That interest for the most part is limited, because property insurance contracts are renewed annually and long-term data on climate change is not useful – even taking into account insurers’ strategic horizons of two, five or 10 years on books of business, that’s a short time compared to the decades that will pass before climate change begins impacting exposed properties.
“In those kinds of timescales, there’s not a lot of change in there,” Larsen said. But, he added, there is enough of an anticipated change in the climate – added to the current abnormal weather patterns that regularly make the 5 O’clock news – to “cause a lot of anxiety and a lot of probing.”
That anxiety may be among the reasons that many in the field are now including conditional frequency models based on assumptions about ensuing weather patterns, such as the adoption of tools like Tail-Value-at-Risk measurement, which quantifies an expected value of loss outside a given probability level.
A TVaR measurement, Larsen explained, looks beyond the 100-year, and 200-year static catastrophe models, which don’t offer a complete picture of how bad can it be, giving insurance and reinsurance executives better answers to questions like “Am I steering my business prudently?”
Silicon Valley-based modeler Risk Management Solutions last year partnered on the Risky Business initiative, a year-long effort co-chaired by former New York Mayor Michael Bloomberg, former Treasury Secretary Henry Paulson, and Farallon Capital founder Tom Steyer, to quantify and publicize the economic risks the U.S. faces from the impacts of a changing climate.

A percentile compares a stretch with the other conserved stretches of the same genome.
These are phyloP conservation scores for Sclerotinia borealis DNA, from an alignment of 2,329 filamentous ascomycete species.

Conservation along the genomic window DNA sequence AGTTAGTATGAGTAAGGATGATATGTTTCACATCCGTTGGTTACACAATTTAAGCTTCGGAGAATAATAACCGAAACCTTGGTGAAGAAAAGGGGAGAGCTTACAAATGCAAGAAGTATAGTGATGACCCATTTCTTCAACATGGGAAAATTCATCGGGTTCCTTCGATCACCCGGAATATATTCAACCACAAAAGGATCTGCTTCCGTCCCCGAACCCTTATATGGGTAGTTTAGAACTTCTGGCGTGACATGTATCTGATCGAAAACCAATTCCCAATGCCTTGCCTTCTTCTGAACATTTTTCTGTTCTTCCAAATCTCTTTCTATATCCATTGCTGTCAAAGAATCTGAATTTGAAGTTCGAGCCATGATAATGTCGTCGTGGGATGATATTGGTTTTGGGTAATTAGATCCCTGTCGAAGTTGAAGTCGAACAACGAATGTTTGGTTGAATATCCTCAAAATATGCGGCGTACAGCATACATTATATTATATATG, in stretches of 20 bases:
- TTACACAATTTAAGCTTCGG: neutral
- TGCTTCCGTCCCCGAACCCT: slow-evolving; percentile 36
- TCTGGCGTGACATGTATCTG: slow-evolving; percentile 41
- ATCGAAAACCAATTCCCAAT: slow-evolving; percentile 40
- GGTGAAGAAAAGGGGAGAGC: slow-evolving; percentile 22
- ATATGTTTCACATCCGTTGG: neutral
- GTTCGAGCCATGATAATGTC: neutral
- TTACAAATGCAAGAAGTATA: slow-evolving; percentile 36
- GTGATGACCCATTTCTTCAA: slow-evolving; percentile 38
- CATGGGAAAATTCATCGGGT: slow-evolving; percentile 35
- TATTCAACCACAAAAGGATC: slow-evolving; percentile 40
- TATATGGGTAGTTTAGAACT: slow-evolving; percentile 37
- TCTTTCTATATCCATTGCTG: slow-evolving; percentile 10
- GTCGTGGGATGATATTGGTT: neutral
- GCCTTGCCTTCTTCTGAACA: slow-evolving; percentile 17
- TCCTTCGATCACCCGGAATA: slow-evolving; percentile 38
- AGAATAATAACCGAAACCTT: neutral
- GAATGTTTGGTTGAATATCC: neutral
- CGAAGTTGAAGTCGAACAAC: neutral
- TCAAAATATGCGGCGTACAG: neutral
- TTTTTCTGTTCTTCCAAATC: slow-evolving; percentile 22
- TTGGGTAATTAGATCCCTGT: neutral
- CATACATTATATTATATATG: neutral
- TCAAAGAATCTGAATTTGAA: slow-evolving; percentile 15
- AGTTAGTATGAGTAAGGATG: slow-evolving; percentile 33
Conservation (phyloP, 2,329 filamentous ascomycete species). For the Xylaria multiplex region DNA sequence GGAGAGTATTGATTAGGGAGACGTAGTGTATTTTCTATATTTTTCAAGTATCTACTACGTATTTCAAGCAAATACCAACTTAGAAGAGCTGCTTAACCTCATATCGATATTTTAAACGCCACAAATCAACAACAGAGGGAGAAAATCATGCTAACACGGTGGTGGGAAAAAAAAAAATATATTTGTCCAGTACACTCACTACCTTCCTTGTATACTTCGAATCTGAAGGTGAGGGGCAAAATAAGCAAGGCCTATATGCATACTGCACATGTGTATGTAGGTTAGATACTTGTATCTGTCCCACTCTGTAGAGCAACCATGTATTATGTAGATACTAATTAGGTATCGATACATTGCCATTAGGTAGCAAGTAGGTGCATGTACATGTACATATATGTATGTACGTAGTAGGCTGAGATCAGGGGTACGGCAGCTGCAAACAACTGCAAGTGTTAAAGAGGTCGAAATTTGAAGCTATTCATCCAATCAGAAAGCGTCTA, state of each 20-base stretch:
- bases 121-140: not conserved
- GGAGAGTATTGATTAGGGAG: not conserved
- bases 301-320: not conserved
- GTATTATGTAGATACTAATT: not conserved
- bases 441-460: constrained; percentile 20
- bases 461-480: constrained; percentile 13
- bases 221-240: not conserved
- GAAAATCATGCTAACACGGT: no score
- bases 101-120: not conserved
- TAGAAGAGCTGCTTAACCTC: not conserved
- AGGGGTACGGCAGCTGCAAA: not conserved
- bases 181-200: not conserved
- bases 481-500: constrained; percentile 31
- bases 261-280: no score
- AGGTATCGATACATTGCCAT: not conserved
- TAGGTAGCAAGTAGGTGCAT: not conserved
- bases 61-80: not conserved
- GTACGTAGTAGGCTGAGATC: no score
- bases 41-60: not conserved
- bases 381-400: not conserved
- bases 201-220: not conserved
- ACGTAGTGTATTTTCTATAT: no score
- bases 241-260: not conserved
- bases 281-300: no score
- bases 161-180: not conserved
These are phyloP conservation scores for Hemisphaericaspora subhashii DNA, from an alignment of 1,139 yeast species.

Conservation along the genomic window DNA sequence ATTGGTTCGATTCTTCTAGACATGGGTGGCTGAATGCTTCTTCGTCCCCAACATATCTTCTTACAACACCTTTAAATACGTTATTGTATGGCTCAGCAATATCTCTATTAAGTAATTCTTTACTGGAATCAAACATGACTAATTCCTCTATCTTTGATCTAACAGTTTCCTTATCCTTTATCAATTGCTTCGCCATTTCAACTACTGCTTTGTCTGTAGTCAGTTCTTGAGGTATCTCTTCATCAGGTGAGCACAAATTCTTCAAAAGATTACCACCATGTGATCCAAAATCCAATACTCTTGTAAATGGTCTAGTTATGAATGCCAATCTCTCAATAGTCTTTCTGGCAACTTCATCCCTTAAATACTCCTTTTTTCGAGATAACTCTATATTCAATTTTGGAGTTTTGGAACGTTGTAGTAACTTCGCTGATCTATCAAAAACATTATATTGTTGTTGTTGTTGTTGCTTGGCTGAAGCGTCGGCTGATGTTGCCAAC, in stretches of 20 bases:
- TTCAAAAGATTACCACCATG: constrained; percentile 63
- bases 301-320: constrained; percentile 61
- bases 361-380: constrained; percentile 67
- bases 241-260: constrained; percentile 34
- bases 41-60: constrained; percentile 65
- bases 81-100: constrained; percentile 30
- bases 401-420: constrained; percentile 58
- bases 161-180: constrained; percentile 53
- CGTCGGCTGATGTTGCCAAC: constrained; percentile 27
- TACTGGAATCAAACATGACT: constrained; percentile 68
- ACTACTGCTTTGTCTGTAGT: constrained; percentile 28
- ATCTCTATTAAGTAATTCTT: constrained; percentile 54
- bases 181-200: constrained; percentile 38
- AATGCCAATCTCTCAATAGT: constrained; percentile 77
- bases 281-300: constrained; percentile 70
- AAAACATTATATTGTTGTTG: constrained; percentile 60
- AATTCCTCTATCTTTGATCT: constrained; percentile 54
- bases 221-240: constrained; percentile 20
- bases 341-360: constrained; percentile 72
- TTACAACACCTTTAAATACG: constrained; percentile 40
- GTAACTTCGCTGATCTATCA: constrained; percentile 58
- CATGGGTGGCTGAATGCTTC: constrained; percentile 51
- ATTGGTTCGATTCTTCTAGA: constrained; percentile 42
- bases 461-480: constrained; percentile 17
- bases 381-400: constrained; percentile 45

For the initiative RMS provided an analysis of the impacts that climate change will likely have on coastal infrastructure and related assets. Risky Business issued a report late last year focused on the clearest and most economically significant risks: “Damage to coastal property and infrastructure from rising sea levels and increased storm surge, climate-driven changes in agricultural production and energy demand, and the impact of higher temperatures on labor productivity and public health.”
Paul Wilson, vice president of model development for RMS and leader of the firm’s North Atlantic hurricane modeling team, said clients are often asking the same question: “How much variability can we expect?”
“That’s a conversation RMS has very regularly with our clients,” Wilson said. “We need to think about to what degree climate change is impacting that variability, to what degree is climate change impacting that baseline around which we build our models.”
In response to these conversations, RMS will be incorporating more variability into more models in future, although it’s the overall concern over variability, and not necessarily climate change, that may be driving some of that interest, he added.